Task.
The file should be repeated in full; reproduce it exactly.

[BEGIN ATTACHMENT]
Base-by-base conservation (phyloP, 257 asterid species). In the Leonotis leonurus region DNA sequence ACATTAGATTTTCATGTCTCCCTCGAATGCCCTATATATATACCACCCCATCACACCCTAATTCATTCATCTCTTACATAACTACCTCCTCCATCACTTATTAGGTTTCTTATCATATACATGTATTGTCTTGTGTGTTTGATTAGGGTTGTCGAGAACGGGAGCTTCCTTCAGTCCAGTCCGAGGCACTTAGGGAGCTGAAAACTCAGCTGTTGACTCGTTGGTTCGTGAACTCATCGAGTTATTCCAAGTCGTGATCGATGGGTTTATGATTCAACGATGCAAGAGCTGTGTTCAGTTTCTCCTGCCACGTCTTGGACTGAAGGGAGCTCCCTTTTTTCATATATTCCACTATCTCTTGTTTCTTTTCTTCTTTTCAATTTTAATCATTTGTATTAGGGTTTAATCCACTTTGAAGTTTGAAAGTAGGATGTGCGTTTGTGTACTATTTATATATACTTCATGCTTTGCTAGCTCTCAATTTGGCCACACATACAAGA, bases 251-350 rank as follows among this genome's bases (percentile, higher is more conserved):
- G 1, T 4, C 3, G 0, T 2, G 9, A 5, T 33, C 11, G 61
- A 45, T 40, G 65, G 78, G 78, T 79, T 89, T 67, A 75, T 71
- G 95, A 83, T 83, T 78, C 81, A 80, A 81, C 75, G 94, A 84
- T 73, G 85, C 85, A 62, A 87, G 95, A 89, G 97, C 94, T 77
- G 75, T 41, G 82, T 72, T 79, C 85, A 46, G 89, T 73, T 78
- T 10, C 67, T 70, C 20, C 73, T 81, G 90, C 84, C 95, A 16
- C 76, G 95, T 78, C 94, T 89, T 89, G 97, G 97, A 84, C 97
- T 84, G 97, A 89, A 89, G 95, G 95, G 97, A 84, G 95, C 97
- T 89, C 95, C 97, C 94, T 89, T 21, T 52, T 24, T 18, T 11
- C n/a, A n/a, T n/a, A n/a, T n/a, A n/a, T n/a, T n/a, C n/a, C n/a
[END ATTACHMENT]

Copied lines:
Base-by-base conservation (phyloP, 257 asterid species). In the Leonotis leonurus region DNA sequence ACATTAGATTTTCATGTCTCCCTCGAATGCCCTATATATATACCACCCCATCACACCCTAATTCATTCATCTCTTACATAACTACCTCCTCCATCACTTATTAGGTTTCTTATCATATACATGTATTGTCTTGTGTGTTTGATTAGGGTTGTCGAGAACGGGAGCTTCCTTCAGTCCAGTCCGAGGCACTTAGGGAGCTGAAAACTCAGCTGTTGACTCGTTGGTTCGTGAACTCATCGAGTTATTCCAAGTCGTGATCGATGGGTTTATGATTCAACGATGCAAGAGCTGTGTTCAGTTTCTCCTGCCACGTCTTGGACTGAAGGGAGCTCCCTTTTTTCATATATTCCACTATCTCTTGTTTCTTTTCTTCTTTTCAATTTTAATCATTTGTATTAGGGTTTAATCCACTTTGAAGTTTGAAAGTAGGATGTGCGTTTGTGTACTATTTATATATACTTCATGCTTTGCTAGCTCTCAATTTGGCCACACATACAAGA, bases 251-350 rank as follows among this genome's bases (percentile, higher is more conserved):
- G 1, T 4, C 3, G 0, T 2, G 9, A 5, T 33, C 11, G 61
- A 45, T 40, G 65, G 78, G 78, T 79, T 89, T 67, A 75, T 71
- G 95, A 83, T 83, T 78, C 81, A 80, A 81, C 75, G 94, A 84
- T 73, G 85, C 85, A 62, A 87, G 95, A 89, G 97, C 94, T 77
- G 75, T 41, G 82, T 72, T 79, C 85, A 46, G 89, T 73, T 78
- T 10, C 67, T 70, C 20, C 73, T 81, G 90, C 84, C 95, A 16
- C 76, G 95, T 78, C 94, T 89, T 89, G 97, G 97, A 84, C 97
- T 84, G 97, A 89, A 89, G 95, G 95, G 97, A 84, G 95, C 97
- T 89, C 95, C 97, C 94, T 89, T 21, T 52, T 24, T 18, T 11
- C n/a, A n/a, T n/a, A n/a, T n/a, A n/a, T n/a, T n/a, C n/a, C n/a